Essay: Up a bonnie, bonnie hill by Loch Lomond

It was a day calculated to turn anyone into a hiker.

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I didn't think it would happen – although the Electricity Man and I had talked about doing it for, oh, three or four years.

We'd bump into each other as we were exercising our dogs on our semiurban streets. His house is 10 minutes from ours. When we'd meet, I'd turn around to go his way or he mine for chat. But one part of our chat almost became a refrain.

"So, when are we going to do our hill walk?" he'd say. Then add: "We'd better wait until the weather improves, though."

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I would invariably agree ... and then, somehow, even if the weather did improve, we went on thinking about it but never settled on a day.

In the end, I decided that we would probably never get around to it.

I should admit that I am not what you'd call a frequent hill walker. Living in rural Yorkshire, England, in the 1970s, guests once or twice inveigled me up the nearest hill, Ingleborough by name. You could see its flatly rounded silhouette from my studio, across the valley. I liked it. It wasn't formidable, and going up it was a sort of pleasantness between lunch and tea.

My next hill walk took place in the 1980s. By then I was (and still am) living in Scotland, a part of the world with a hill or two to its name.

But the friend who agreed to show me the delights of walking up and down a Scottish hill kindly took me to one of this country's lesser geological humps. So it wasn't too demanding a day. Nevertheless, for that occasion, I made a gesture toward the possibility of doing this sort of energetic thing more than once or twice a decade: I bought a modest pair of hiking boots.

I have never used them since.

Then quite suddenly, the Electricity Man's wife was to be away from home for a few days.

The forecast was good. Wednesday was more or less free for both of us. Determination was in the air.

The morning started out a touch frosty and quite foggy. By 10, however, the low winter sun had come through. By 11, it was actually warm, a bonus not to be taken for granted in Scotland so early in the year.

We call him the "Electricity Man" (behind his back) because the little we know about him includes the fact that he was very high in the managerial echelons of Scottish Power (the supplier of our lighting and such) until he opted for home life a decade or so ago.

I know that, like me, he'd been to Cambridge, though rather earlier and on the engineering side of things, while I studied English and then fine arts. And I know he comes originally from Lancashire. But I suppose that's not his fault.

As we pulled into the parking space in the village of Balmaha on the "bonnie, bonnie banks o' Loch Lomond," he pointed up to the vast rounded hummock we were to climb.

I then realized that he was more used to hill walking than I am.

"That's what we are going up," he announced with surprising certainty. "I thought we'd start with an easy one."

To me Conic Hill loomed gigantic against the blue sky.

"Ah, right," I said.

"Do you want to start straightaway?" he asked, handing me a lightweight telescopic walking stick. "Or should we have scones first? They do really good scones at the restaurant just over there."

I opted for scones. They were good ones with cream and jam, eaten in front of a large log fire. And then, delay tactics over, we set out.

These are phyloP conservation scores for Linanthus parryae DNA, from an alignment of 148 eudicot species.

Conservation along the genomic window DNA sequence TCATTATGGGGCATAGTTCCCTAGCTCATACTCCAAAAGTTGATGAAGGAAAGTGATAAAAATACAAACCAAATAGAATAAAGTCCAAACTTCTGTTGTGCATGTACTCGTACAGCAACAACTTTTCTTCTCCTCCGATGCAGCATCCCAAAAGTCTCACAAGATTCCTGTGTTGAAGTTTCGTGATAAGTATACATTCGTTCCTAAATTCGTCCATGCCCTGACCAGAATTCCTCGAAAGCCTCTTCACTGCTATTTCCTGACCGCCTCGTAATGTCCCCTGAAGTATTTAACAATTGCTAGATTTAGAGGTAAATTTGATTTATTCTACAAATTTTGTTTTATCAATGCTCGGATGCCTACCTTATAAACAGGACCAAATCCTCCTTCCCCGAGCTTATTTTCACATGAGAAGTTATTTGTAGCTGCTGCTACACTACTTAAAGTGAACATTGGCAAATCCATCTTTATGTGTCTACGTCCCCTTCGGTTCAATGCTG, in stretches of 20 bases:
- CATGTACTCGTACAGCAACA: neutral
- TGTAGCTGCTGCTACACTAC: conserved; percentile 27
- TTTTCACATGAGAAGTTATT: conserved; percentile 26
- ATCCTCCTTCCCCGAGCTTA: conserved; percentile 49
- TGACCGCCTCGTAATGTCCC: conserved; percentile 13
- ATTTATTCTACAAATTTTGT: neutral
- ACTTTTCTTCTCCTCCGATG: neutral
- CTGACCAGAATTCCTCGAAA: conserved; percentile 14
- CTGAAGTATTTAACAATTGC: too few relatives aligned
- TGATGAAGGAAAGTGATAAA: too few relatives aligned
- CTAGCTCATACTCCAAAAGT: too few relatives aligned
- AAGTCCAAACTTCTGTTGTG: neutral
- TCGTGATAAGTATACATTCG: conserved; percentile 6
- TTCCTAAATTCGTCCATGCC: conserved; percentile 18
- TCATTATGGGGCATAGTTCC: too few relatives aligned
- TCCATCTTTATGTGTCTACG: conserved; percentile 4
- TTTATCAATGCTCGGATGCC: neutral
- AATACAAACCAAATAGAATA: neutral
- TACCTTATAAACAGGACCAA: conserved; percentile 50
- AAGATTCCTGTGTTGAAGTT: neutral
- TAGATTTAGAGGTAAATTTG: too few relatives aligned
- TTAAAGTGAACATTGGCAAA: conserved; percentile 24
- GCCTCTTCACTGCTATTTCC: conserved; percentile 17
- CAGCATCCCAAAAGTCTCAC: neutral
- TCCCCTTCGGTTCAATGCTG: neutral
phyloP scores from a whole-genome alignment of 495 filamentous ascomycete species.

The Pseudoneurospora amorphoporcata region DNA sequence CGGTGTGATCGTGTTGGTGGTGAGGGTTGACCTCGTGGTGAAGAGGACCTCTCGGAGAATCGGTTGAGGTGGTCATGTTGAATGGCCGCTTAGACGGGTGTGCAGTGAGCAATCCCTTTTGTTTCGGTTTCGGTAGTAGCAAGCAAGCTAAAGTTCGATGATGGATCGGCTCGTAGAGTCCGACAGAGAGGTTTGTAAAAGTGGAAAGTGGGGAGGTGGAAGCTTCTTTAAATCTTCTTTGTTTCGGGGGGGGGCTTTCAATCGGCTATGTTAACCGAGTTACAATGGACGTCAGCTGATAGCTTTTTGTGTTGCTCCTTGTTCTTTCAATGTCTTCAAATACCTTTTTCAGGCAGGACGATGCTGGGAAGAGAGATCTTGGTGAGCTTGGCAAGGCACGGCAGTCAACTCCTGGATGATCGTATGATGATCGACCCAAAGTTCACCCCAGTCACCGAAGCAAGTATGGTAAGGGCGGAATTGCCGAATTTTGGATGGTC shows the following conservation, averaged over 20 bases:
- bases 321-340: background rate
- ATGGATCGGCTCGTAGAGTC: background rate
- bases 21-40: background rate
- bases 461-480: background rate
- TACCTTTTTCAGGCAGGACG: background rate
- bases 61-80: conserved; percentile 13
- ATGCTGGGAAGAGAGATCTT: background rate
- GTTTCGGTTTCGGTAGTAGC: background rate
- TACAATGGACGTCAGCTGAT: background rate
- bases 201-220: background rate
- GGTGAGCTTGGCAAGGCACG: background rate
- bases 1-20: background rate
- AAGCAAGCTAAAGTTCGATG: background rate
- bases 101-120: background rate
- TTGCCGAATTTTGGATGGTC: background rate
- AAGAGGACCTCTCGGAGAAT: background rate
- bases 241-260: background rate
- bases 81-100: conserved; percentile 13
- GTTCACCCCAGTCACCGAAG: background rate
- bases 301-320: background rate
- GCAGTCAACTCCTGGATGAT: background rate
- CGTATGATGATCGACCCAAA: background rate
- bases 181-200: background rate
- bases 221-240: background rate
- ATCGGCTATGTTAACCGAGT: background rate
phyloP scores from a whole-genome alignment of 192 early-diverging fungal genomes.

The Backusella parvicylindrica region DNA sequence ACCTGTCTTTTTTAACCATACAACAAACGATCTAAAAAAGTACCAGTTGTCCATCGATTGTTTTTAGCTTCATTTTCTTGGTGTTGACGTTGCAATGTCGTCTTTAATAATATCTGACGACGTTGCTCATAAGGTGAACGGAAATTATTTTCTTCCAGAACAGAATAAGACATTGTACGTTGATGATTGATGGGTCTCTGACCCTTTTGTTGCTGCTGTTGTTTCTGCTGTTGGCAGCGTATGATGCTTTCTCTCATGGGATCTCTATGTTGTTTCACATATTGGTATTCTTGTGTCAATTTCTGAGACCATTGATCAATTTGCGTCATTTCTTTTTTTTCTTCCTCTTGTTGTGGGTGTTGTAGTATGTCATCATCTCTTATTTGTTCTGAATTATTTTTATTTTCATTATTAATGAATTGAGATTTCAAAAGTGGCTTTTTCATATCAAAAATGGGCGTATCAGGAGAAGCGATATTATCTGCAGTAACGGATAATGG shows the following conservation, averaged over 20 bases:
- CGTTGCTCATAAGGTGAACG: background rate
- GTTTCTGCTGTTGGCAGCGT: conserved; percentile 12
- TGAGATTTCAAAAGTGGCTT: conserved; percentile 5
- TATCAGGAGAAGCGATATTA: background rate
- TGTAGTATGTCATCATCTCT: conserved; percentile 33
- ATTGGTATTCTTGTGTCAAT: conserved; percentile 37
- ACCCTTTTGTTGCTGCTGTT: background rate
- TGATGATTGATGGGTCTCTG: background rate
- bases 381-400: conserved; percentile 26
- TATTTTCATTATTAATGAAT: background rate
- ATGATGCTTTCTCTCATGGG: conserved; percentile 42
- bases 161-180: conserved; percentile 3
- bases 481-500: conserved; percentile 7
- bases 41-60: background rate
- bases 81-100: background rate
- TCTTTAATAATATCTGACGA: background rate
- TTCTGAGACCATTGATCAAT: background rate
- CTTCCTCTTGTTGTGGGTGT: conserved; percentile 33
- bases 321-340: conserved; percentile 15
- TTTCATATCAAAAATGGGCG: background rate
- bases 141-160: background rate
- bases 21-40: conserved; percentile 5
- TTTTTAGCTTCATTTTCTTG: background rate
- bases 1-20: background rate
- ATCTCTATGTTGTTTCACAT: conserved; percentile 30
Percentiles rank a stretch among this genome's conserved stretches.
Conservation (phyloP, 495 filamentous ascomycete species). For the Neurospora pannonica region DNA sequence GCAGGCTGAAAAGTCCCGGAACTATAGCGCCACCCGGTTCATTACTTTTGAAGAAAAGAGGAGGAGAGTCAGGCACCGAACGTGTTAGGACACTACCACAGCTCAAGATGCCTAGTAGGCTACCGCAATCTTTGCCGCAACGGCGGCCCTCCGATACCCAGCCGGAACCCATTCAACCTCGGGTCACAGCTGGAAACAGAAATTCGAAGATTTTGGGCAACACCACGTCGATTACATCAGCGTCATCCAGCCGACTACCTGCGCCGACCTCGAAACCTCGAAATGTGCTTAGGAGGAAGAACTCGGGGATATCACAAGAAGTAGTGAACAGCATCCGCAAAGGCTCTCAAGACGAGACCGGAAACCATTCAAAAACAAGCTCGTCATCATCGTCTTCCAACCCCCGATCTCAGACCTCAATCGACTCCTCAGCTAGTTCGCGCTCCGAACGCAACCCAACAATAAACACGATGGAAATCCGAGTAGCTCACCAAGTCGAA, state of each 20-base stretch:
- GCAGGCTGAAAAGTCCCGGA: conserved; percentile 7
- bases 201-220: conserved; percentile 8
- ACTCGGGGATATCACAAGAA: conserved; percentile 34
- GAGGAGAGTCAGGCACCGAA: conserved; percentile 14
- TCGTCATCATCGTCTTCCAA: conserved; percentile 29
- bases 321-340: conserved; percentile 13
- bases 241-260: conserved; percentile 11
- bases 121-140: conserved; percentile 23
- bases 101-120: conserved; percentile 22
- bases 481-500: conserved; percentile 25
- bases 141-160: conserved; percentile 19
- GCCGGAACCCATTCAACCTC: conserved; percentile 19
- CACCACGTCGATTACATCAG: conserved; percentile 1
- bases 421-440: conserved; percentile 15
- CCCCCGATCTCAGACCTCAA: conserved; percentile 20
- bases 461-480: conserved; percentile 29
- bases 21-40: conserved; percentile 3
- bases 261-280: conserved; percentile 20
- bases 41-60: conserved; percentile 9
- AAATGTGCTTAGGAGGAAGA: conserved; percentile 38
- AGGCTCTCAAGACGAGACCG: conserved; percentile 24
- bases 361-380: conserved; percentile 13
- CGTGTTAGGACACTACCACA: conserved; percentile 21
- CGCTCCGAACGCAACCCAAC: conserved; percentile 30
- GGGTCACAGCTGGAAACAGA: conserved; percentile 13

The first part was through trees – larches and pine, the ground under them virtually a moss garden. The path had been much used. It reminded me of wooded parts of Switzerland, and a group of keen ramblers humming, "I love to go a-wandering/ along the mountain track...." might not have been totally unexpected. They would undoubtedly, however, have made me feel inappropriately dressed.

My boots were OK (if a couple of decades out of fashion), but otherwise I might as well have been dressed for walking the dogs. And instead of the requisite knapsack on my back, I had slung a camera bag over my head to carry sandwiches, and as the path grew steeper and stonier – at one point, requiring the use of my hands as well as my feet – this single-strap bag swung round in front of me discombobulatingly.

"If I ever do this again," I thought, "I will visit an outdoor pursuits kind of shop first."

Once above the trees, we paused now and then to turn and gaze at the extraordinary sight developing below us.

"You will never have a day better than this." The Electricity Man was definite, and I suspect he knew what he was talking about.

Gradually, as we moved higher, the loch spread out widely to our view. Its surface was immaculately still.

Left over from the early morning was just enough mist to soften shapes, and the luminous islands, completely united with their reflections, were like clouds floating in the intangible light, as if loch was transmuted into sky.

Some Japanese artists have caught a hint of such a view – such a space – in their paintings. But the real thing, here and now, was beyond art.

I think it was probably beyond photography, too, though we will never know, as I forgot my digital camera, and the Electricity Man's old-school contrivance turned out to have no film in it. We stored it as an intense memory.

If anything was calculated to turn me into an enthusiastic hill walker, that day was. It was breathtaking in the best way. And when we managed to come down the right side of that beguiling hillock and walk back to the car along the loch side, I didn't feel remotely weary.

Energized would be the right word, I think. Battery recharged.

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